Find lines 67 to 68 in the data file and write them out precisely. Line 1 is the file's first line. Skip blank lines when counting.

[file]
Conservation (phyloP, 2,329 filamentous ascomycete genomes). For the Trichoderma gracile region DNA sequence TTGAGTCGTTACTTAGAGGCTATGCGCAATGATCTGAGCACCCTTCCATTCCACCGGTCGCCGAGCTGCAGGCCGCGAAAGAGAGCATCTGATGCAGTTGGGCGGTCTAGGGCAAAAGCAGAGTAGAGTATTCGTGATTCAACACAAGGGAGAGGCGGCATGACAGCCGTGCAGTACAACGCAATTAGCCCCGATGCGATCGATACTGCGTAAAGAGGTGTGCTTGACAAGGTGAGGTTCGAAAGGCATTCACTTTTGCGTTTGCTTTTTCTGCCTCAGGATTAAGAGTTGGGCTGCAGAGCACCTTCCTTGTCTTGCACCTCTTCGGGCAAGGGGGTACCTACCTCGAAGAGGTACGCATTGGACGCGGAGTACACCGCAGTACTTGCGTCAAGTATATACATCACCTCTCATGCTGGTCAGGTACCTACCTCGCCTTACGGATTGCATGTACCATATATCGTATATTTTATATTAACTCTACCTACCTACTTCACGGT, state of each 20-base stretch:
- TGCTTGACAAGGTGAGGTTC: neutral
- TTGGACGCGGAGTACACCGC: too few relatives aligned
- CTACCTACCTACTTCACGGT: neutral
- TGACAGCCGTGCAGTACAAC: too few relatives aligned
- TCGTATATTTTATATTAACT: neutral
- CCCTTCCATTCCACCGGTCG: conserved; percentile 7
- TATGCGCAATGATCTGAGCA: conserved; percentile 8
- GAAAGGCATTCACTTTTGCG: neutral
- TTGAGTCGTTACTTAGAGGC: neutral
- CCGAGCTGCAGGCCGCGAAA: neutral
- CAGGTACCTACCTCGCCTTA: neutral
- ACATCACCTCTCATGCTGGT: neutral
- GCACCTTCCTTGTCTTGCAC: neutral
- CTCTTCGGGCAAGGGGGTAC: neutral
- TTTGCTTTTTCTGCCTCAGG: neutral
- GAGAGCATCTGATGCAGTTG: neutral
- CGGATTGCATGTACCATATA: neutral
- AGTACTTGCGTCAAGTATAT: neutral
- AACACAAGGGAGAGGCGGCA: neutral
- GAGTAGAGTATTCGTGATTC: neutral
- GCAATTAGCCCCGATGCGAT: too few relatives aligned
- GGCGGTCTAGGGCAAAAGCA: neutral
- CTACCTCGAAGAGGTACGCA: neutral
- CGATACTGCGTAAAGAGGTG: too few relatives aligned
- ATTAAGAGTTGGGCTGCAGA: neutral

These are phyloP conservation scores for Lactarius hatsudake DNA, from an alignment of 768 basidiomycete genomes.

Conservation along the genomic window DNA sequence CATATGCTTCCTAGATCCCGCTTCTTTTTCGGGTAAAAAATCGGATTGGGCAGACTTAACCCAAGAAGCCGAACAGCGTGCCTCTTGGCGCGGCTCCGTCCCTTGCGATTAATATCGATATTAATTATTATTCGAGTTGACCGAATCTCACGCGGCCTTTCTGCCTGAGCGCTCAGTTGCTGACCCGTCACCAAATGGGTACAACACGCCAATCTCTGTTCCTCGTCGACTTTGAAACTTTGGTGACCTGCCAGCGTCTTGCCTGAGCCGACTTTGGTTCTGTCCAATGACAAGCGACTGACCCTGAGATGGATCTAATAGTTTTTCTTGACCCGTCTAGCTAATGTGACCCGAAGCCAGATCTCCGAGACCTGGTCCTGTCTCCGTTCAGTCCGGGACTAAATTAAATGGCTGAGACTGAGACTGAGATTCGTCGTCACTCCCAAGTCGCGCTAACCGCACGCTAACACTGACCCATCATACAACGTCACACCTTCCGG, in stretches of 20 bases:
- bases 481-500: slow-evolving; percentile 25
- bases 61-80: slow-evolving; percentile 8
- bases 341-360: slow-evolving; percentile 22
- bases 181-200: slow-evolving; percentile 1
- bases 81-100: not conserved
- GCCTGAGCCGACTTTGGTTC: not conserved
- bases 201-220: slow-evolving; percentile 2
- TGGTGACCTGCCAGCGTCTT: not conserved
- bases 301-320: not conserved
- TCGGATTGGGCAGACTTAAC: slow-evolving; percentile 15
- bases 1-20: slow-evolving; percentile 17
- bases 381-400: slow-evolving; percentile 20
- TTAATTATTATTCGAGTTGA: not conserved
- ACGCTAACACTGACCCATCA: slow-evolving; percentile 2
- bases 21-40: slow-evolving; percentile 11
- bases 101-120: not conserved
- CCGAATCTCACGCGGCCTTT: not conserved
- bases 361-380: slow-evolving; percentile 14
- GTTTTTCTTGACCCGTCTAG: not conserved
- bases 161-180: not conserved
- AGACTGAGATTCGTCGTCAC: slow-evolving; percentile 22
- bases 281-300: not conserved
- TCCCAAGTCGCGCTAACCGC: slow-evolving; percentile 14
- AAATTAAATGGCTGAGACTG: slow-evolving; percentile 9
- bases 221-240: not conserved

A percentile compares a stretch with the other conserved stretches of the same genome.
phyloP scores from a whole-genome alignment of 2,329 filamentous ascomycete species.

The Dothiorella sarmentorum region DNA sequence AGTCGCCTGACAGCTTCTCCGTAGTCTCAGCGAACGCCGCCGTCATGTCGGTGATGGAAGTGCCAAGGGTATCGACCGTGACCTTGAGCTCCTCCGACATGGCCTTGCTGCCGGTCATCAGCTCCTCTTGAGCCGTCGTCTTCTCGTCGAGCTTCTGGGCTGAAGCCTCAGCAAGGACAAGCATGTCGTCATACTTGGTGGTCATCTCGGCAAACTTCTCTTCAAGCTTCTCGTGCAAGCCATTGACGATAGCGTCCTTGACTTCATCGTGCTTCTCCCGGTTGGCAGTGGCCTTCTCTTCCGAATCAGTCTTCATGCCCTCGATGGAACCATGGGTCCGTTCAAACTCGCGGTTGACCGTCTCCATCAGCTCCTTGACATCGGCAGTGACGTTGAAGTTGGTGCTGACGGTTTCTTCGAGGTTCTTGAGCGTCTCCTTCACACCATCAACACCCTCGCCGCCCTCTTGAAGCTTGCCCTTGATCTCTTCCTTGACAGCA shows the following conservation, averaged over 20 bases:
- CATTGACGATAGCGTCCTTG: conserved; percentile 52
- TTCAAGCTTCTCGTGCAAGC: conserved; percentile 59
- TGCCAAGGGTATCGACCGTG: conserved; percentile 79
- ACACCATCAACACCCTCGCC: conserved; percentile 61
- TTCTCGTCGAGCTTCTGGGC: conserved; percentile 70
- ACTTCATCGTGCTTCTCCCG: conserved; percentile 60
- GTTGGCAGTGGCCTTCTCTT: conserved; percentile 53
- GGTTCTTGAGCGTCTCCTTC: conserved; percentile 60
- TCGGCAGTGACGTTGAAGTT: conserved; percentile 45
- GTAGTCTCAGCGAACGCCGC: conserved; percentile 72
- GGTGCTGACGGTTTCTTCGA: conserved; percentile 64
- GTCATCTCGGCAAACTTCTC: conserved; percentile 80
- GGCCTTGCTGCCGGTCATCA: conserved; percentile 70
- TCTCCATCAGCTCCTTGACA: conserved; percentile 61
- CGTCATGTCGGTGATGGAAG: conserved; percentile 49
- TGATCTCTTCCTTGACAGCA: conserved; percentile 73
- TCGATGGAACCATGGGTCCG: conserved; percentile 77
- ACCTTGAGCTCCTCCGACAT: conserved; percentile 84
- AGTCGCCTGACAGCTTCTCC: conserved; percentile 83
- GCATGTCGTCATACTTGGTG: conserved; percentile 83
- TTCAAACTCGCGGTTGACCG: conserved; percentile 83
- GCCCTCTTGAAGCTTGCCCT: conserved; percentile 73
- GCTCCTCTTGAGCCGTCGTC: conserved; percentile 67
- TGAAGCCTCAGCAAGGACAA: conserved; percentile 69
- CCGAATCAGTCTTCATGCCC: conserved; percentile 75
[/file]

- GGTGCTGACGGTTTCTTCGA: conserved; percentile 64
- GTCATCTCGGCAAACTTCTC: conserved; percentile 80